21:50 GMT +313 December 2017
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    Vladimir Putin and Francois Fillon at joint news conference, Moscow (file)

    France Says 'No' to Russophobia

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    Dmitry Babich
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    George Soros's worst nightmare is about to become a reality in a key European country – France.

    In an interview to Le Monde, the likeliest winner of the coming presidential election Francois Fillon called NATO's promise in 2008 to take in Georgia and Ukraine as "irresponsible." For Soros, who in his recent article saw Europe as a battleground for a Manichean fight between "democrats" and "dictators," this must be a sure sign of "Europe falling under the influence of Vladimir Putin."

    In reality, Russia's hopes for France are much more modest. They are nothing like the monsters which Mr. Soros creates in his imagination. Contrary to the fake generalizations in the mainstream press, Russia has been looking for understanding not so much in the so called far-right parties inside the EU countries as in the established "center" of European politics. Francois Fillon and his Gaullist party The Republicans represent exactly that – the moderate "right of center" in the French politics.

    In the years that followed the worsening of relations with the West after the Kiev coup in 2014, Russia invited even the former president Nicolas Sarkozy, the main architect of the Western intervention in Libya, to several forums in Moscow and St. Petersburg. The aim was not "to dominate Europe," but to find in France a minimally sensible politician, who would not see Russia as a "clear and present danger" (a preferred expression of French Russophobes). Finding such politicians in France would set a stage for a dialogue – an antonym to Mr. Soros's "color revolutions," touted by the Western media and despised by the people in the "revolutionized" countries, from Syria and Serbia to Georgia and Ukraine.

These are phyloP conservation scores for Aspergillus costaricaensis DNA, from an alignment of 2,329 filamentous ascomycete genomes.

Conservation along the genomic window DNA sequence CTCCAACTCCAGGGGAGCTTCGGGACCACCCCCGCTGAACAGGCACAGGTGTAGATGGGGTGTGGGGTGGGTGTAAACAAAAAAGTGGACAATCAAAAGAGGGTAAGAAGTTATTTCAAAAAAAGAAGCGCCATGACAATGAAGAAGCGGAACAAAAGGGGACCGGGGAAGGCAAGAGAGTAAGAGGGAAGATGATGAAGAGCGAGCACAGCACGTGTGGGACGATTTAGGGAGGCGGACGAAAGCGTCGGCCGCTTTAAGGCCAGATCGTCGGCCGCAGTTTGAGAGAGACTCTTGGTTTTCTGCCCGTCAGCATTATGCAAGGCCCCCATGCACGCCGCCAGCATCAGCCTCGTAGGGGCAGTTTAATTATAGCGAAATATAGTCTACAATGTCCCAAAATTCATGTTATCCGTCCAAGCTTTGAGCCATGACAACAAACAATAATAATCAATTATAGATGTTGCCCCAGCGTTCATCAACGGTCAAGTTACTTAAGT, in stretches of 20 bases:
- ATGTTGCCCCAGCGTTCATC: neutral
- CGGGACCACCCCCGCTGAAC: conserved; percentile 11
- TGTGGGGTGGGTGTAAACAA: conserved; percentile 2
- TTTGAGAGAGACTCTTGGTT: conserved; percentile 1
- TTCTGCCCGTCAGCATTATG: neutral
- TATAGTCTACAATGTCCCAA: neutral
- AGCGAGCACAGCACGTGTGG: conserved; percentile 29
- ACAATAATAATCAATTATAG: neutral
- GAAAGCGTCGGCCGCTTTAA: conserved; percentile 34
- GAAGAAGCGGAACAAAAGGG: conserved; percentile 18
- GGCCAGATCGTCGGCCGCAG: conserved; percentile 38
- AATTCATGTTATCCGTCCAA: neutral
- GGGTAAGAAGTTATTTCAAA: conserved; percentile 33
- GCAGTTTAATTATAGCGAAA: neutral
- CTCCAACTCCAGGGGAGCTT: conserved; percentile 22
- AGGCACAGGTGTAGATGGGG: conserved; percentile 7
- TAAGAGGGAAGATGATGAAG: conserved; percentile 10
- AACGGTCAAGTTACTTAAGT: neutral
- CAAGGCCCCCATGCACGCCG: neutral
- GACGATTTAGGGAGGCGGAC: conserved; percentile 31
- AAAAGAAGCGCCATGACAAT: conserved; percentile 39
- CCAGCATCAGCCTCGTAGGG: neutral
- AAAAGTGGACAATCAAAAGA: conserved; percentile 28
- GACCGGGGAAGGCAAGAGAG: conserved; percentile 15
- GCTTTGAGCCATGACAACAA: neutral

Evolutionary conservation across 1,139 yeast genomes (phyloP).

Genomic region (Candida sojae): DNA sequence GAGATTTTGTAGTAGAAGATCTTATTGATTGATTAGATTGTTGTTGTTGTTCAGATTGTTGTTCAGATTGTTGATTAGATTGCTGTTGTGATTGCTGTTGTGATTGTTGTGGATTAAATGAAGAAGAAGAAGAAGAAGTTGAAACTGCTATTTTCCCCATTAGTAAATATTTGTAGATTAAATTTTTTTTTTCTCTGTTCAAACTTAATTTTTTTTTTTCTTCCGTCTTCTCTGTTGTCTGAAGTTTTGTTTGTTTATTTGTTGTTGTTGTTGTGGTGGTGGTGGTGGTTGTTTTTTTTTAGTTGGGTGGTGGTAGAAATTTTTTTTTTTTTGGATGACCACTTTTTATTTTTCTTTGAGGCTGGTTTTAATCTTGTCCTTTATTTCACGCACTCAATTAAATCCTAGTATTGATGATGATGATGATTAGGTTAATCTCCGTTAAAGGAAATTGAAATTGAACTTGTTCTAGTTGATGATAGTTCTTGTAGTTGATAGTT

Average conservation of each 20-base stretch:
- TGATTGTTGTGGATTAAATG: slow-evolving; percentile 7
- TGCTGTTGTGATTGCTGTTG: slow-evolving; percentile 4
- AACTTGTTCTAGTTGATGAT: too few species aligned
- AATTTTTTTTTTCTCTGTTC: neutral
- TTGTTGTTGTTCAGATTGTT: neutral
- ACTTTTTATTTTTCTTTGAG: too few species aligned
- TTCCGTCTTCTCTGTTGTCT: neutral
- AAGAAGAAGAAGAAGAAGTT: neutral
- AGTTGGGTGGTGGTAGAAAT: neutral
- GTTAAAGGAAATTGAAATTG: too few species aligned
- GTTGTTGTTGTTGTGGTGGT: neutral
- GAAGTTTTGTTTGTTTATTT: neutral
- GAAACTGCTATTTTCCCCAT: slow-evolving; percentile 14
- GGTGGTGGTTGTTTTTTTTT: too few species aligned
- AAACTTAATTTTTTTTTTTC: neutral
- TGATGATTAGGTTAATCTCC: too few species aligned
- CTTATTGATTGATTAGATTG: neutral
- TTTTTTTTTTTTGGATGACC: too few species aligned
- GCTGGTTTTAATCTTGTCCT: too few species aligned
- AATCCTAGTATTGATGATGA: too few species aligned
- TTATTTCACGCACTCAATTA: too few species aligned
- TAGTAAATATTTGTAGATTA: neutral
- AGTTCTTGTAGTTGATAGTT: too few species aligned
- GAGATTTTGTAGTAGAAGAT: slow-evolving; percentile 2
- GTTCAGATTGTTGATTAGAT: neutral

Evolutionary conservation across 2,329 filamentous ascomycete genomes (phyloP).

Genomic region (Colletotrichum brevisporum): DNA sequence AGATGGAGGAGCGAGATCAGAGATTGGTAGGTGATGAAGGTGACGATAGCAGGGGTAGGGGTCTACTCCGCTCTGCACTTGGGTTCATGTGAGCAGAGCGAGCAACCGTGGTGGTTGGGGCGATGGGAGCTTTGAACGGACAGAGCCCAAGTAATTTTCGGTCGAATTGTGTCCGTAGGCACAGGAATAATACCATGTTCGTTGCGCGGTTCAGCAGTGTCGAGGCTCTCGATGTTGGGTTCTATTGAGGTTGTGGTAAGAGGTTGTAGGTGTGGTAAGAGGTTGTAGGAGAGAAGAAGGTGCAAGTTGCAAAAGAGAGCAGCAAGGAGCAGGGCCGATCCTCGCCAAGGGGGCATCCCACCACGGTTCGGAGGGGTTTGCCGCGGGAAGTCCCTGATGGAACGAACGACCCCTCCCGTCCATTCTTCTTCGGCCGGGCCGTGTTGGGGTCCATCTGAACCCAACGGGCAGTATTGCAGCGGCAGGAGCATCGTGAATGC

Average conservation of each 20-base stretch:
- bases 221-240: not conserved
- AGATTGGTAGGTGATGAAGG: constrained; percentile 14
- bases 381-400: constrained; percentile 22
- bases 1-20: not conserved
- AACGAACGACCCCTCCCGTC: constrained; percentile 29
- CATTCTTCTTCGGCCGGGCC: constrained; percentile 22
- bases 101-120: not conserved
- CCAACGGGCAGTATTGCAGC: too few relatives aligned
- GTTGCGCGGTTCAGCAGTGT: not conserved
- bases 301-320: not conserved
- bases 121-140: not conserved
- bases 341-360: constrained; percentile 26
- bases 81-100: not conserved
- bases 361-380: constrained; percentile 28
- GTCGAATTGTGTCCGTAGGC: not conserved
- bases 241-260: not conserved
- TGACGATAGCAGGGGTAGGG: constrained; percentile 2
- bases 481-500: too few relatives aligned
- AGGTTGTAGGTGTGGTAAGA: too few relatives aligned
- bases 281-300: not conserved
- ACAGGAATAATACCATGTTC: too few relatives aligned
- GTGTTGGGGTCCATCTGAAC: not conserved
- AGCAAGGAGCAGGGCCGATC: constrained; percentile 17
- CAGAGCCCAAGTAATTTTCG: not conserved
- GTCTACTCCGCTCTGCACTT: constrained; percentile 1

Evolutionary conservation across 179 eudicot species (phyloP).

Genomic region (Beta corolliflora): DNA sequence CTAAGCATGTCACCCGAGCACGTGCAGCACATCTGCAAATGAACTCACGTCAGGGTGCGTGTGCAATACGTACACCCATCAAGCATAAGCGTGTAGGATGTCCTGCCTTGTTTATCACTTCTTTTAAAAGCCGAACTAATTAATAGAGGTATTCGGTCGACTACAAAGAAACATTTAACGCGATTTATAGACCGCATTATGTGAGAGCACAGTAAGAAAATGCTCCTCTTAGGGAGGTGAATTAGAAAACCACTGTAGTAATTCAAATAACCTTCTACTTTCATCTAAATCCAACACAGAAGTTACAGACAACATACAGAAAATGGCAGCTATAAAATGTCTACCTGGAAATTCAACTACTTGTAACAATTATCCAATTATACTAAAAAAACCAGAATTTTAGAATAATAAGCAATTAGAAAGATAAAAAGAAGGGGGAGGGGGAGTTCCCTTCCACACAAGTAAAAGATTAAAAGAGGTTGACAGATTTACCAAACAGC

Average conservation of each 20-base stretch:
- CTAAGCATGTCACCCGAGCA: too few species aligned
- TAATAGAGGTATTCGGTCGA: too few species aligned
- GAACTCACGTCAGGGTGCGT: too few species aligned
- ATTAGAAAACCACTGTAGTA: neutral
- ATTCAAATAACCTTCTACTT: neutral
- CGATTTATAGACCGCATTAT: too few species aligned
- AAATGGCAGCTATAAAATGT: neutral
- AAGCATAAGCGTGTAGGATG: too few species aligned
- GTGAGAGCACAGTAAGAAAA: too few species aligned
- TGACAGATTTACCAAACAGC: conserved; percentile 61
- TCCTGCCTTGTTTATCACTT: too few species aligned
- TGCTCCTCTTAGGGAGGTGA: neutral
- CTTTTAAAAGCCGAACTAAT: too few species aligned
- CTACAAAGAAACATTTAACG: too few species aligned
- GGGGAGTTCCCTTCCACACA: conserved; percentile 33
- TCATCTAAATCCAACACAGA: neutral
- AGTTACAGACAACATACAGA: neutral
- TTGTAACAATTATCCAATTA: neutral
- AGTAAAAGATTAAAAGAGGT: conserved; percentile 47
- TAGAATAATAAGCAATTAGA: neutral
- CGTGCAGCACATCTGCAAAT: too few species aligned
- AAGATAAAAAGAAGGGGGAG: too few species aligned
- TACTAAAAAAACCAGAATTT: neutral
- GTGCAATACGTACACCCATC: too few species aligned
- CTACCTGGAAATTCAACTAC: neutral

This aim of a dialogue could not be achieved through the cruel and duplicitous Sarkozy, who only advised Russia to remove its countersanctions against Western foodstuffs "in a gesture of goodwill." (Many a previous gesture of this kind from Russia did not deter NATO's expansion to Russia's borders or any other hostile moves from the US and the EU.) But Russia suddenly found a lot of sympathy among the less elitist French politicians, who represented the pragmatic interests of French business, and not the imperial designs of "spreading democracy" around the globe.

    In April 2016, the French parliament, the National Assembly, recommended the lifting of sanctions against Russia.

    And now Francois Fillon, an unexpected winner of the primaries in the French rightist party The Republicans, is voicing similar ideas about EU-Russian relations in general. To an unbiased observer, these truths are simple enough to be coming out of the mouth of babes, but for the mainstream media they are dangerous heresies.